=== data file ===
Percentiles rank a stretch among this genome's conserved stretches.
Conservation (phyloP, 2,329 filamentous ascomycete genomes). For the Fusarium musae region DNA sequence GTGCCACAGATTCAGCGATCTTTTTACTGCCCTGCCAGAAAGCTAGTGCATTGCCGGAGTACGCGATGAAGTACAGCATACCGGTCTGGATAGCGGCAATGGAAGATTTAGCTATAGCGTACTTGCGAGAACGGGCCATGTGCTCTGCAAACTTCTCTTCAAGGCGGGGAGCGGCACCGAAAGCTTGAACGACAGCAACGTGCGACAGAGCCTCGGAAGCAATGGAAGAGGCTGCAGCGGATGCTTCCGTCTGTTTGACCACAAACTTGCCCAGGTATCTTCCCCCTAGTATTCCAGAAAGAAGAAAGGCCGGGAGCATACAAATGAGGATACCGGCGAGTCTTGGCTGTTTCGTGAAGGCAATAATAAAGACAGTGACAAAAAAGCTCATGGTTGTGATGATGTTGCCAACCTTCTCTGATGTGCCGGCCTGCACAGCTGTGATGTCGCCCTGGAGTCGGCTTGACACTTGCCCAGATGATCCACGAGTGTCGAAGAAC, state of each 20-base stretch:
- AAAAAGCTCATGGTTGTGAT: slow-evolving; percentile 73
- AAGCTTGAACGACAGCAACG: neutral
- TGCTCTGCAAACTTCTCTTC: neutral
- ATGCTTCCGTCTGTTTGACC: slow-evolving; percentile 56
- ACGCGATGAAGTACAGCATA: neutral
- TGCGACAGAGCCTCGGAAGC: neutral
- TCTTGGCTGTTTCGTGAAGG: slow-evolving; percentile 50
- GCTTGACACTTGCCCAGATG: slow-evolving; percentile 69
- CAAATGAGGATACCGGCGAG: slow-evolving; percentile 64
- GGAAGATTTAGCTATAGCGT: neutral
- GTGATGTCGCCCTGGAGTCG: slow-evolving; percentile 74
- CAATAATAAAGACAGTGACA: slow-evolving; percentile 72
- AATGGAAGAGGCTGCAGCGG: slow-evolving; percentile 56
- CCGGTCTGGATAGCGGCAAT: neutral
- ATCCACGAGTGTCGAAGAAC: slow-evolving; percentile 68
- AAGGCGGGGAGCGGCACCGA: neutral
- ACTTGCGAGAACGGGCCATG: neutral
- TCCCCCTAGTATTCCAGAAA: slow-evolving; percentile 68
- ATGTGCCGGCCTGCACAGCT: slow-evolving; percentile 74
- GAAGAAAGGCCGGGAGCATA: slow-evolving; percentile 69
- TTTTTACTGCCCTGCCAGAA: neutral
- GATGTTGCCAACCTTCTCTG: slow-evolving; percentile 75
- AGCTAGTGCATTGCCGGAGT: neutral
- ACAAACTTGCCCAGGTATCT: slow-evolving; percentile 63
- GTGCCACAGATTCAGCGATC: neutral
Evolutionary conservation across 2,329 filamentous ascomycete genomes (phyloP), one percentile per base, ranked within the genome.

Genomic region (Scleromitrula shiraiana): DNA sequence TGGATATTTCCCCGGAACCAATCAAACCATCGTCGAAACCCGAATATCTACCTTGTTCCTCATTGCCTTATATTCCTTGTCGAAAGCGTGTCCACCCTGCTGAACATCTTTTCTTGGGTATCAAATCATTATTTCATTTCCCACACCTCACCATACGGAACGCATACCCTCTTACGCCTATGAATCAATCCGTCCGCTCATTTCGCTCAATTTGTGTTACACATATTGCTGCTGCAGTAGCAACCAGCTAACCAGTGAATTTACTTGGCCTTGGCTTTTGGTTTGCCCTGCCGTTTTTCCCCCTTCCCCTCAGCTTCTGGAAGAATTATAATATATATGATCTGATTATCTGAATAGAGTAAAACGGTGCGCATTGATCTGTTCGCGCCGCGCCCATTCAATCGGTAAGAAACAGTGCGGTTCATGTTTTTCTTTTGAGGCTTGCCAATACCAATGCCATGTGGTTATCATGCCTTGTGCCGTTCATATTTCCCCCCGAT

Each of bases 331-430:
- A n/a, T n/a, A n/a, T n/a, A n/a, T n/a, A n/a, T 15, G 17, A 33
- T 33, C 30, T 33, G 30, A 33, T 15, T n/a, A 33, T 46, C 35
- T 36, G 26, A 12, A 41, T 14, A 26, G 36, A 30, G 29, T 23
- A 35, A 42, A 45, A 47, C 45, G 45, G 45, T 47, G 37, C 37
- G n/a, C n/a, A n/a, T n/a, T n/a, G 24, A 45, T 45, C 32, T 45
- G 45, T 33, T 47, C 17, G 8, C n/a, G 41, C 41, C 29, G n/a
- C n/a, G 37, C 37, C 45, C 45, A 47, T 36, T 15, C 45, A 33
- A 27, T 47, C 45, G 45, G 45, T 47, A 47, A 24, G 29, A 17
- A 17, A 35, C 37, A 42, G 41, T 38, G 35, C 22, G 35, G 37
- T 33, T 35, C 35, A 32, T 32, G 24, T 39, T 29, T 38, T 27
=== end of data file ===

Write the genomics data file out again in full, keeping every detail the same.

Percentiles rank a stretch among this genome's conserved stretches.
Conservation (phyloP, 2,329 filamentous ascomycete genomes). For the Fusarium musae region DNA sequence GTGCCACAGATTCAGCGATCTTTTTACTGCCCTGCCAGAAAGCTAGTGCATTGCCGGAGTACGCGATGAAGTACAGCATACCGGTCTGGATAGCGGCAATGGAAGATTTAGCTATAGCGTACTTGCGAGAACGGGCCATGTGCTCTGCAAACTTCTCTTCAAGGCGGGGAGCGGCACCGAAAGCTTGAACGACAGCAACGTGCGACAGAGCCTCGGAAGCAATGGAAGAGGCTGCAGCGGATGCTTCCGTCTGTTTGACCACAAACTTGCCCAGGTATCTTCCCCCTAGTATTCCAGAAAGAAGAAAGGCCGGGAGCATACAAATGAGGATACCGGCGAGTCTTGGCTGTTTCGTGAAGGCAATAATAAAGACAGTGACAAAAAAGCTCATGGTTGTGATGATGTTGCCAACCTTCTCTGATGTGCCGGCCTGCACAGCTGTGATGTCGCCCTGGAGTCGGCTTGACACTTGCCCAGATGATCCACGAGTGTCGAAGAAC, state of each 20-base stretch:
- AAAAAGCTCATGGTTGTGAT: slow-evolving; percentile 73
- AAGCTTGAACGACAGCAACG: neutral
- TGCTCTGCAAACTTCTCTTC: neutral
- ATGCTTCCGTCTGTTTGACC: slow-evolving; percentile 56
- ACGCGATGAAGTACAGCATA: neutral
- TGCGACAGAGCCTCGGAAGC: neutral
- TCTTGGCTGTTTCGTGAAGG: slow-evolving; percentile 50
- GCTTGACACTTGCCCAGATG: slow-evolving; percentile 69
- CAAATGAGGATACCGGCGAG: slow-evolving; percentile 64
- GGAAGATTTAGCTATAGCGT: neutral
- GTGATGTCGCCCTGGAGTCG: slow-evolving; percentile 74
- CAATAATAAAGACAGTGACA: slow-evolving; percentile 72
- AATGGAAGAGGCTGCAGCGG: slow-evolving; percentile 56
- CCGGTCTGGATAGCGGCAAT: neutral
- ATCCACGAGTGTCGAAGAAC: slow-evolving; percentile 68
- AAGGCGGGGAGCGGCACCGA: neutral
- ACTTGCGAGAACGGGCCATG: neutral
- TCCCCCTAGTATTCCAGAAA: slow-evolving; percentile 68
- ATGTGCCGGCCTGCACAGCT: slow-evolving; percentile 74
- GAAGAAAGGCCGGGAGCATA: slow-evolving; percentile 69
- TTTTTACTGCCCTGCCAGAA: neutral
- GATGTTGCCAACCTTCTCTG: slow-evolving; percentile 75
- AGCTAGTGCATTGCCGGAGT: neutral
- ACAAACTTGCCCAGGTATCT: slow-evolving; percentile 63
- GTGCCACAGATTCAGCGATC: neutral
Evolutionary conservation across 2,329 filamentous ascomycete genomes (phyloP), one percentile per base, ranked within the genome.

Genomic region (Scleromitrula shiraiana): DNA sequence TGGATATTTCCCCGGAACCAATCAAACCATCGTCGAAACCCGAATATCTACCTTGTTCCTCATTGCCTTATATTCCTTGTCGAAAGCGTGTCCACCCTGCTGAACATCTTTTCTTGGGTATCAAATCATTATTTCATTTCCCACACCTCACCATACGGAACGCATACCCTCTTACGCCTATGAATCAATCCGTCCGCTCATTTCGCTCAATTTGTGTTACACATATTGCTGCTGCAGTAGCAACCAGCTAACCAGTGAATTTACTTGGCCTTGGCTTTTGGTTTGCCCTGCCGTTTTTCCCCCTTCCCCTCAGCTTCTGGAAGAATTATAATATATATGATCTGATTATCTGAATAGAGTAAAACGGTGCGCATTGATCTGTTCGCGCCGCGCCCATTCAATCGGTAAGAAACAGTGCGGTTCATGTTTTTCTTTTGAGGCTTGCCAATACCAATGCCATGTGGTTATCATGCCTTGTGCCGTTCATATTTCCCCCCGAT

Each of bases 331-430:
- A n/a, T n/a, A n/a, T n/a, A n/a, T n/a, A n/a, T 15, G 17, A 33
- T 33, C 30, T 33, G 30, A 33, T 15, T n/a, A 33, T 46, C 35
- T 36, G 26, A 12, A 41, T 14, A 26, G 36, A 30, G 29, T 23
- A 35, A 42, A 45, A 47, C 45, G 45, G 45, T 47, G 37, C 37
- G n/a, C n/a, A n/a, T n/a, T n/a, G 24, A 45, T 45, C 32, T 45
- G 45, T 33, T 47, C 17, G 8, C n/a, G 41, C 41, C 29, G n/a
- C n/a, G 37, C 37, C 45, C 45, A 47, T 36, T 15, C 45, A 33
- A 27, T 47, C 45, G 45, G 45, T 47, A 47, A 24, G 29, A 17
- A 17, A 35, C 37, A 42, G 41, T 38, G 35, C 22, G 35, G 37
- T 33, T 35, C 35, A 32, T 32, G 24, T 39, T 29, T 38, T 27